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The nonlinear dynamics and fluctuations of mRNA levels in cell cycle coupled transcription.


ABSTRACT: Gene transcription is a noisy process, and cell division cycle is an important source of gene transcription noise. In this work, we develop a mathematical approach by coupling transcription kinetics with cell division cycles to delineate how they are combined to regulate transcription output and noise. In view of gene dosage, a cell cycle is divided into an early stage [Formula: see text] and a late stage [Formula: see text]. The analytical forms for the mean and the noise of mRNA numbers are given in each stage. The analysis based on these formulas predicts precisely the fold change r* of mRNA numbers from [Formula: see text] to [Formula: see text] measured in a mouse embryonic stem cell line. When transcription follows similar kinetics in both stages, r* buffers against DNA dosage variation and r* ? (1, 2). Numerical simulations suggest that increasing cell cycle durations up-regulates transcription with less noise, whereas rapid stage transitions induce highly noisy transcription. A minimization of the transcription noise is observed when transcription homeostasis is attained by varying a single kinetic rate. When the transcription level scales with cellular volume, either by reducing the transcription burst frequency or by increasing the burst size in [Formula: see text], the noise shows only a minor variation over a wide range of cell cycle stage durations. The reduction level in the burst frequency is nearly a constant, whereas the increase in the burst size is conceivably sensitive, when responding to a large random variation of the cell cycle durations and the gene duplication time.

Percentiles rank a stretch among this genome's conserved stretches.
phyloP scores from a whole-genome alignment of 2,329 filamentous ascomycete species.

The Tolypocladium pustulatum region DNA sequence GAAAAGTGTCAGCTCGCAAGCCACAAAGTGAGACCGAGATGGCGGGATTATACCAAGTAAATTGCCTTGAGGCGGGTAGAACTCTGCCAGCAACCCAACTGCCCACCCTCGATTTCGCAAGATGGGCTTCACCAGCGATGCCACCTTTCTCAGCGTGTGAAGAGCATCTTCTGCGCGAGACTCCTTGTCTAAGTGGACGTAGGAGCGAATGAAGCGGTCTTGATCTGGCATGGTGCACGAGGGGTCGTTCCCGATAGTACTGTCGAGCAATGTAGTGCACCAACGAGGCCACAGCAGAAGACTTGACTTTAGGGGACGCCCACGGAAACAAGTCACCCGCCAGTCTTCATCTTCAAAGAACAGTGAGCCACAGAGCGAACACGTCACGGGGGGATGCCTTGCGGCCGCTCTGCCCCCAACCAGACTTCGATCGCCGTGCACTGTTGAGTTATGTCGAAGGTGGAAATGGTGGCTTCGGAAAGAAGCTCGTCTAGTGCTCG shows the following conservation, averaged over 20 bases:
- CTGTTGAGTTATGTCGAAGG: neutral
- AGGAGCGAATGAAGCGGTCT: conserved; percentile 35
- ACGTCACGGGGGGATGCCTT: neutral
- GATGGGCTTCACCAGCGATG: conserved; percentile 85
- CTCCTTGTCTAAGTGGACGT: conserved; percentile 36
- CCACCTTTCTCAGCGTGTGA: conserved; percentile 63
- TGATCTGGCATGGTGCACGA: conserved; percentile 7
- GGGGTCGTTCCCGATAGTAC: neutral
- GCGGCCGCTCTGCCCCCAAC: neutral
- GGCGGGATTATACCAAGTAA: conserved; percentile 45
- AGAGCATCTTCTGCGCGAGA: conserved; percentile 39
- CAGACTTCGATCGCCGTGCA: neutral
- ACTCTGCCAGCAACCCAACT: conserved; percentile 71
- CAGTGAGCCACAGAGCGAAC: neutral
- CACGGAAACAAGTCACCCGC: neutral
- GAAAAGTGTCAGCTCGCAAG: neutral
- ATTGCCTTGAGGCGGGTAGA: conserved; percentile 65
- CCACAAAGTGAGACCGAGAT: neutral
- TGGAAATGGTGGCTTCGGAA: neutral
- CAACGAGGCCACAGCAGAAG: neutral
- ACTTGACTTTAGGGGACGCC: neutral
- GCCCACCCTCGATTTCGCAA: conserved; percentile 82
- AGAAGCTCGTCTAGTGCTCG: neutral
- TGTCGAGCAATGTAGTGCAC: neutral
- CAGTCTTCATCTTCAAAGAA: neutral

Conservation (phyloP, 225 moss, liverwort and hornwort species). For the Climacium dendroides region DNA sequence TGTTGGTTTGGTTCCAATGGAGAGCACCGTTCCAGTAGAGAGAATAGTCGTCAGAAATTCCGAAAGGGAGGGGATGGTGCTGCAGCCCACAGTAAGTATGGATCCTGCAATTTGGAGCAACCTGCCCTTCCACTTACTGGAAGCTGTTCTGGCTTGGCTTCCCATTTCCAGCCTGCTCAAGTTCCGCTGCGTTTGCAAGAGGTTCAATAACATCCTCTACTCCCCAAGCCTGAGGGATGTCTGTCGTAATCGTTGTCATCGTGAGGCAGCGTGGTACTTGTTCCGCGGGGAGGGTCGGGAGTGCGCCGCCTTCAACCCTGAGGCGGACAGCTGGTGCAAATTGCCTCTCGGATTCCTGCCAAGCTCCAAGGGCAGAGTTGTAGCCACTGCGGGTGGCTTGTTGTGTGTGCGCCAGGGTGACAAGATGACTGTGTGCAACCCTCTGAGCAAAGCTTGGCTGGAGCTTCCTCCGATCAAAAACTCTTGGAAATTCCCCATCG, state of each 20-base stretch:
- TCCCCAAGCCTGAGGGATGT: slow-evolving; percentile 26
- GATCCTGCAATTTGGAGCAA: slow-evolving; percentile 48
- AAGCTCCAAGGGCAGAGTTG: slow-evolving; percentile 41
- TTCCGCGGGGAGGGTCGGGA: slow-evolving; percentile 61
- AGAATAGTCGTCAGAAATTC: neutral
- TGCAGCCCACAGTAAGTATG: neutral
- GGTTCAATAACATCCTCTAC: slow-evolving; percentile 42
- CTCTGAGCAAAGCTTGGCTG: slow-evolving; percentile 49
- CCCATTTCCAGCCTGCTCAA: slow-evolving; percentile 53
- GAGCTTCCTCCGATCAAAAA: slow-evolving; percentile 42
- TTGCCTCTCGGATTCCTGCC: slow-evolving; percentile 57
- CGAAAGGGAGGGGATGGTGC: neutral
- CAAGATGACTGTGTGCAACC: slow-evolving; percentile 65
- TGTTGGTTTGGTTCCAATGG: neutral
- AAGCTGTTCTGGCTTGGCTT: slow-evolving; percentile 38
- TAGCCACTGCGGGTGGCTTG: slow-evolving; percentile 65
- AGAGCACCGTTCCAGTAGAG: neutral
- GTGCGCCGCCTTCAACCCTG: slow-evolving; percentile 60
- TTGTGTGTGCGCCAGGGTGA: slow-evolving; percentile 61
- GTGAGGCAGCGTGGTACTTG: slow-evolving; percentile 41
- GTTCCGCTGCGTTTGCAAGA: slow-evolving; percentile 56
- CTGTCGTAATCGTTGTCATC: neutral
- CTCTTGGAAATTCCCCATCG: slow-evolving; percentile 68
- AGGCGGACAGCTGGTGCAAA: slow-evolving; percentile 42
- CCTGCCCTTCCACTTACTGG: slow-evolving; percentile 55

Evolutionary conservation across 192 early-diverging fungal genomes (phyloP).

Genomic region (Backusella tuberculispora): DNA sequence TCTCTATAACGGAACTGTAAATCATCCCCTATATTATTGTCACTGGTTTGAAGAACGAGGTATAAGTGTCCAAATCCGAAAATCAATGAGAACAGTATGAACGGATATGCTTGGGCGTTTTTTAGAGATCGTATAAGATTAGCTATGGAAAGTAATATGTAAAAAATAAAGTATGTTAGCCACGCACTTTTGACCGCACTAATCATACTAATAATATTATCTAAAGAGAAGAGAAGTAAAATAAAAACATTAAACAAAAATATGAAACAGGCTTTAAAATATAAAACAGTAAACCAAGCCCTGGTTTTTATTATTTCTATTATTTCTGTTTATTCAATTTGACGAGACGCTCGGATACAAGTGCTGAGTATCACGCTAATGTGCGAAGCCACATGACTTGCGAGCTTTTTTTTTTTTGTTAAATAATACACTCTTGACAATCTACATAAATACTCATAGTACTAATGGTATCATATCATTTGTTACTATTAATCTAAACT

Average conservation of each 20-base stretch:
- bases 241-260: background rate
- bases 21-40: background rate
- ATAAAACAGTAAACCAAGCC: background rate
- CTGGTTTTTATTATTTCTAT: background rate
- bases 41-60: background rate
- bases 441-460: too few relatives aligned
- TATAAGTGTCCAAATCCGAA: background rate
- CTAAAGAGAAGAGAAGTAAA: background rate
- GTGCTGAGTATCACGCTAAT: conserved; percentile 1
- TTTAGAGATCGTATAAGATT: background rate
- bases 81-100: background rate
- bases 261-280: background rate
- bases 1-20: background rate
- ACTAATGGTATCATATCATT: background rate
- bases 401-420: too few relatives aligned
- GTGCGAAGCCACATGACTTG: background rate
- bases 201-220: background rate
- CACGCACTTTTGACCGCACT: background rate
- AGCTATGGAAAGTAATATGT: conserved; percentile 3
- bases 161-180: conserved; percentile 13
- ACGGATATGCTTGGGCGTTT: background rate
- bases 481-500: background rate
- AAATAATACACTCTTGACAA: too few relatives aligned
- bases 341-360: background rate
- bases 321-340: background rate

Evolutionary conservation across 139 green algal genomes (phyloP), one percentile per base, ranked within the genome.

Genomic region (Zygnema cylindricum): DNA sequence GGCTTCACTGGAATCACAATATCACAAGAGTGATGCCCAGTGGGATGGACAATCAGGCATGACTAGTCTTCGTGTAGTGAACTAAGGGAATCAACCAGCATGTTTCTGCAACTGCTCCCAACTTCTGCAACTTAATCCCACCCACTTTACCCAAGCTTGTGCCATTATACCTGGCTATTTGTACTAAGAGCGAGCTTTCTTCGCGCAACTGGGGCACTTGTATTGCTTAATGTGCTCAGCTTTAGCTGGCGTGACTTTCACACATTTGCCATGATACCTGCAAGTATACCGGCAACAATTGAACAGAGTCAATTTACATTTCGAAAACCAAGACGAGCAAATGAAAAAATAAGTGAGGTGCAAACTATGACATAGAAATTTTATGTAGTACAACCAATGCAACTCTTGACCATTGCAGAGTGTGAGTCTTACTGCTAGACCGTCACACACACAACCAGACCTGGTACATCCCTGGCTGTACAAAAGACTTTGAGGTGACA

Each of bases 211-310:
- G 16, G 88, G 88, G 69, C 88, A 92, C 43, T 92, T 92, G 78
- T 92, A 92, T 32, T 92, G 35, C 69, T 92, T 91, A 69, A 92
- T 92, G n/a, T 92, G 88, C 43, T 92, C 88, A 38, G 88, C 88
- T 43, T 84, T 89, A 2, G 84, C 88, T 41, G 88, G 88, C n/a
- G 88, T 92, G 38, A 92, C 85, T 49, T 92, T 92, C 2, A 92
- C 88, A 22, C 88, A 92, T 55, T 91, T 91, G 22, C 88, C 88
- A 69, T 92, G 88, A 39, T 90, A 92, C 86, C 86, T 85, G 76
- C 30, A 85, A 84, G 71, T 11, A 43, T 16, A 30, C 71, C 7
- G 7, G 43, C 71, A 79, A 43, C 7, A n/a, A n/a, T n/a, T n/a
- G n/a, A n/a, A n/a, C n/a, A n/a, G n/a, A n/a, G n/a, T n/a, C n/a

SUBMITTER: Sun Q 

PROVIDER: S-EPMC6508750 | BioStudies | 2019-01-01

REPOSITORIES: biostudies

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